• Back


In this post, we take a look at how QOMPLX’s technology helps customers spot patterns of behavior that may indicate malicious use of Regsvr32.

QOMPLX Knowledge: Detecting Suspicious Use of Regsvr32

Table of Contents

QOMPLX Knowledge: Detecting Suspicious Use of Regsvr32

This is the latest in a series of posts we call “QOMPLX Knowledge.” These posts are intended to provide basic information and insights about the attack activity and trends that are driving malicious campaigns and that QOMPLX researchers encounter in our forensic work with customers.

Cyber adversaries who compromise an IT environment are keen to avoid detection. One way they do that is by “living off the land.” That is: they use existing administrative tools, rather than external programs or malware. This helps them carry out their objectives within a compromised environment, blending in with normal network traffic and operations.

Organizations that want to spot and stop sophisticated cyber actors need to pay close attention to “dual use” applications that may be used both in legitimate and malicious activities. In this series we have talked about malicious activity linked to Microsoft’s PowerShell. Another common tool that is used is Regsvr32, a signed Microsoft binary that is bundled with Windows. Regsvr32 is a command line tool that is used to register and deregister Dynamic Link Libraries (DLLs). It is also, frequently, leveraged as part of malicious campaigns. However, detecting malicious use of these tools, apart from ordinary use, is a challenge for defender organizations.

In this post, we take a look at how QOMPLX’s technology helps customers spot patterns of behavior that may indicate malicious use of Regsvr32.

Key Points:

  • Monitoring for suspicious use of the Regsvr32 utility is an effective way to identify malicious actors or malicious applications at work in your environment.
  • Regsvr32 is often deployed by malicious actors to bypass application control features, for example: by loading COM scriptlets to execute DLLs under user permissions.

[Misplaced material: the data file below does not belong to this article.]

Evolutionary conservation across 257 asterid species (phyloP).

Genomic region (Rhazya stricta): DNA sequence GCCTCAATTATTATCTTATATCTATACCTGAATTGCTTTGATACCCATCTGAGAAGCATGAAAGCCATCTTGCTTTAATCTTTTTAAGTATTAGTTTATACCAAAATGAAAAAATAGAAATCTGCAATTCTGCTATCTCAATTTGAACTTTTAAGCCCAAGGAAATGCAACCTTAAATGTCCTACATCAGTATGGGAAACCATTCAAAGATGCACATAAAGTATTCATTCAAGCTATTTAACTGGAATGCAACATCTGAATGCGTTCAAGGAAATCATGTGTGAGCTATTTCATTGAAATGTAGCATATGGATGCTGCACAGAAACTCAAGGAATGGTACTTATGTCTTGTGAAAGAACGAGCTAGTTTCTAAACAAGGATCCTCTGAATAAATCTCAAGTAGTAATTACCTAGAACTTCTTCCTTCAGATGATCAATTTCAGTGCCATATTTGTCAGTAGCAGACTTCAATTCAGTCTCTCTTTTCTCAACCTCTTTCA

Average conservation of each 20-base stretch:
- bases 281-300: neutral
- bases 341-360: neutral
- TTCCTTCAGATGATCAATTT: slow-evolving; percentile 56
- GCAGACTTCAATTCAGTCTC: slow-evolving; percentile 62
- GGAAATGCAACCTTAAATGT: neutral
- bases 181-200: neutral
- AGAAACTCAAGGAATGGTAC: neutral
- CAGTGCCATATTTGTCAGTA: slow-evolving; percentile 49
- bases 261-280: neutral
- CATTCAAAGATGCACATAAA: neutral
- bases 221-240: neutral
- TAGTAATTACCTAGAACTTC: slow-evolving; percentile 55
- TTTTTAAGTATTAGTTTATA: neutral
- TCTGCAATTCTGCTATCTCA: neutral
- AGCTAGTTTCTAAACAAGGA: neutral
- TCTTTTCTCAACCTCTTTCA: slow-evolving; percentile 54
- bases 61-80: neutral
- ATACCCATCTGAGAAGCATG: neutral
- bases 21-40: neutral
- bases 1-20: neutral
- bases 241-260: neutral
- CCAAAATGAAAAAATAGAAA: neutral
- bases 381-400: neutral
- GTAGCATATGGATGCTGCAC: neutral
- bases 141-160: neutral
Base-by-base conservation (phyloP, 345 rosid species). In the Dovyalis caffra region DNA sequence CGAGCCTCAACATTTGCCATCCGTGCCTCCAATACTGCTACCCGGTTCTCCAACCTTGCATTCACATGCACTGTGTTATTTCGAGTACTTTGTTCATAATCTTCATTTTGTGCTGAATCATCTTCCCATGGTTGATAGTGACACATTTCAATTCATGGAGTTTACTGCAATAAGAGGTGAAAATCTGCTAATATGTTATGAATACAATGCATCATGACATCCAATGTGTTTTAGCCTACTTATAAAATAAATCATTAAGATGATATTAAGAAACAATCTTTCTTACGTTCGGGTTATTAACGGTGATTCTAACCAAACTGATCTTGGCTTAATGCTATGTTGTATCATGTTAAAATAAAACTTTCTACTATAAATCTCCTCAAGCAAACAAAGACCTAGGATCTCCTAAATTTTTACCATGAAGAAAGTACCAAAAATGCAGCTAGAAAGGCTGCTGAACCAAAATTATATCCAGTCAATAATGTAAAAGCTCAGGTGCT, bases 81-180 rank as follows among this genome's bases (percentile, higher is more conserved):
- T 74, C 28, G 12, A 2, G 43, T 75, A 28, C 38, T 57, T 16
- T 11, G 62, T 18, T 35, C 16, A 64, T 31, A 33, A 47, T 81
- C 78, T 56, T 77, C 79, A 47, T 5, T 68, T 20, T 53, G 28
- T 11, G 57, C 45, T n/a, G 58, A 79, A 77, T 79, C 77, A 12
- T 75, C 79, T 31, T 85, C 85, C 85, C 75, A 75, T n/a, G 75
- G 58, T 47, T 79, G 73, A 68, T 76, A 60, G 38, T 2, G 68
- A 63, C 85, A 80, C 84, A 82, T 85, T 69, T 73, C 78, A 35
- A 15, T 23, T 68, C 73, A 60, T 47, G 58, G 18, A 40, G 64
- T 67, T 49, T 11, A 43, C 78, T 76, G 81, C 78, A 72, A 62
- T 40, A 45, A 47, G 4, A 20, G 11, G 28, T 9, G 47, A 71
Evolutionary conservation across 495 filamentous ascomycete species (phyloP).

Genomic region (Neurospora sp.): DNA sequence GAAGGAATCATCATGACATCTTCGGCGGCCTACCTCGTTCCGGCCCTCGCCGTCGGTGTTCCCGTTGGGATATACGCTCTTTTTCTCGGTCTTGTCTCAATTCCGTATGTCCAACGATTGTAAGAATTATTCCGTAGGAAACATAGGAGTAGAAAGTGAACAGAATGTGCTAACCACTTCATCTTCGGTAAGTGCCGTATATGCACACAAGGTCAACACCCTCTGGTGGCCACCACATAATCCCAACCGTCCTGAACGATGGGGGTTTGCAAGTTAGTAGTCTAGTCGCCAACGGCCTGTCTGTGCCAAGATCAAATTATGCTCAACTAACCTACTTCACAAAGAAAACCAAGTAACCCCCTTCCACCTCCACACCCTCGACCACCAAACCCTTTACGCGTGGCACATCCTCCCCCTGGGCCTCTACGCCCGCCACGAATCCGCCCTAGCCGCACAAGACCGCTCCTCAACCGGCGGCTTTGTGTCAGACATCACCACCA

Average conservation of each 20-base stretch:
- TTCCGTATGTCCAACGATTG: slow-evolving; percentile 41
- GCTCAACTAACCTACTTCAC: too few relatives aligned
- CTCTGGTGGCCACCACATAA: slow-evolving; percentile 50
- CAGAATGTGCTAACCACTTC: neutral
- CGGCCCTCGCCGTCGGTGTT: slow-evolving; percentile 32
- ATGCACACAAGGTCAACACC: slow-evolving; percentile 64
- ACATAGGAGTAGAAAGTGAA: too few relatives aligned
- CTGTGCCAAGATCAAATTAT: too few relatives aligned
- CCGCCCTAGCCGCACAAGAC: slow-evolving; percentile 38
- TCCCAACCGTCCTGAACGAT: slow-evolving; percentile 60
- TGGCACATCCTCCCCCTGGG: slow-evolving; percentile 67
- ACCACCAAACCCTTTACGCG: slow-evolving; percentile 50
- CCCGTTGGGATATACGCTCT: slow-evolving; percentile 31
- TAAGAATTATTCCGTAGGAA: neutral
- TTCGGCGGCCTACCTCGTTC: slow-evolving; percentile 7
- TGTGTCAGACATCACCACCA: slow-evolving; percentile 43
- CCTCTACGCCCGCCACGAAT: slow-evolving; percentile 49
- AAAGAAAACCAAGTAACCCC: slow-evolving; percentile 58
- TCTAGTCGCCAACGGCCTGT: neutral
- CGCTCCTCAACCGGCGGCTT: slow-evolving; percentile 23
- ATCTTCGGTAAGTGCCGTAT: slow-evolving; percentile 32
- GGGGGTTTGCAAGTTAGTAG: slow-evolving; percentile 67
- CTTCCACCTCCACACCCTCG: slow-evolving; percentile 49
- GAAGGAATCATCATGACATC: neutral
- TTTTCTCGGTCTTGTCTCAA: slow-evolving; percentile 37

• Defenders should monitor for the execution of regsvr32.exe and arguments passed to the utility, noting anomalous activity.
  • Windows Event ID 4688 captures any processes created with the command line, including Regsvr32.
  • QOMPLX’s Identity Assurance technology monitors Event ID 4688 and flags processes created with the command line that invoke regsrv32.exe along with suspicious parameters.

How Regsvr32 Is Abused by Malicious Actors

The Windows utility Regsvr32 is a popular method that malicious actors use to gain persistence within compromised environments. In particular, attackers using Regsvr32 for Signed Binary Proxy Execution (T1218) in which attackers seek to bypass application whitelists or signature-based defenses by proxying execution of malicious content with signed binaries, like Regsvr32.

The Advanced Persistent Threat Group APT 32 (G0050), for example, was observed creating a Scheduled Task within compromised environments that used regsvr32.exe to execute a COM scriptlet. That scriptlet dynamically downloaded a backdoor and injected it into memory on the host. Regsvr32 could also be used to run the backdoor once it was installed.

QOMPLX Detection

QOMPLX Identity Assurance monitors the Windows Security Log for Windows Event ID 4688  (a new process has been created) that invokes the Regsvr32 utility from the command line combination with suspicious parameters.

For example: regsrv32 execution with scrobj.dll (which executes .sct files) or with a URL as a parameter. Such behaviors may indicate that an attacker is attempting to download a file from the Internet and execute it.

Additional Reading

QOMPLX Knowledge: Detecting Account Name Enumeration

QOMPLX Knowledge: Detecting New Members Added To Sensitive Groups

QOMPLX Knowledge: Detecting Password Spraying Attacks

Q:CYBER Ingesting Windows Event Logs

Q:CYBER Using Windowed Rules for Advanced Detection

QOMPLX Knowledge: Golden Ticket Attacks Explained

QOMPLX Knowledge: Silver Ticket Attacks Explained

QOMPLX Knowledge: Responding to Golden Ticket Attacks

QOMPLX Knowledge: DCSync Attacks Explained

QOMPLX Knowledge: DCShadow Attacks Explained

QOMPLX Knowledge: Pass-the-Ticket Attacks Explained

QOMPLX Knowledge: Kerberoasting Attacks Explained

Understanding Zones and Zone Transfer

Security Monitoring Recommendations for Windows Event 4688

Detecting Lateral Movement Through Tracking Event Logs

Related Posts in Series

Card image cap
Attack surface risk signals: DNS records

Published Oct 14, 2021

Card image cap
Identify and Fight the Phish #CyberMonth

Published Oct 12, 2021

Card image cap
Offensive Security Service Data Sheet

Published Sep 28, 2021

Card image cap
Offensive Security Service Tech Spec

Published Sep 28, 2021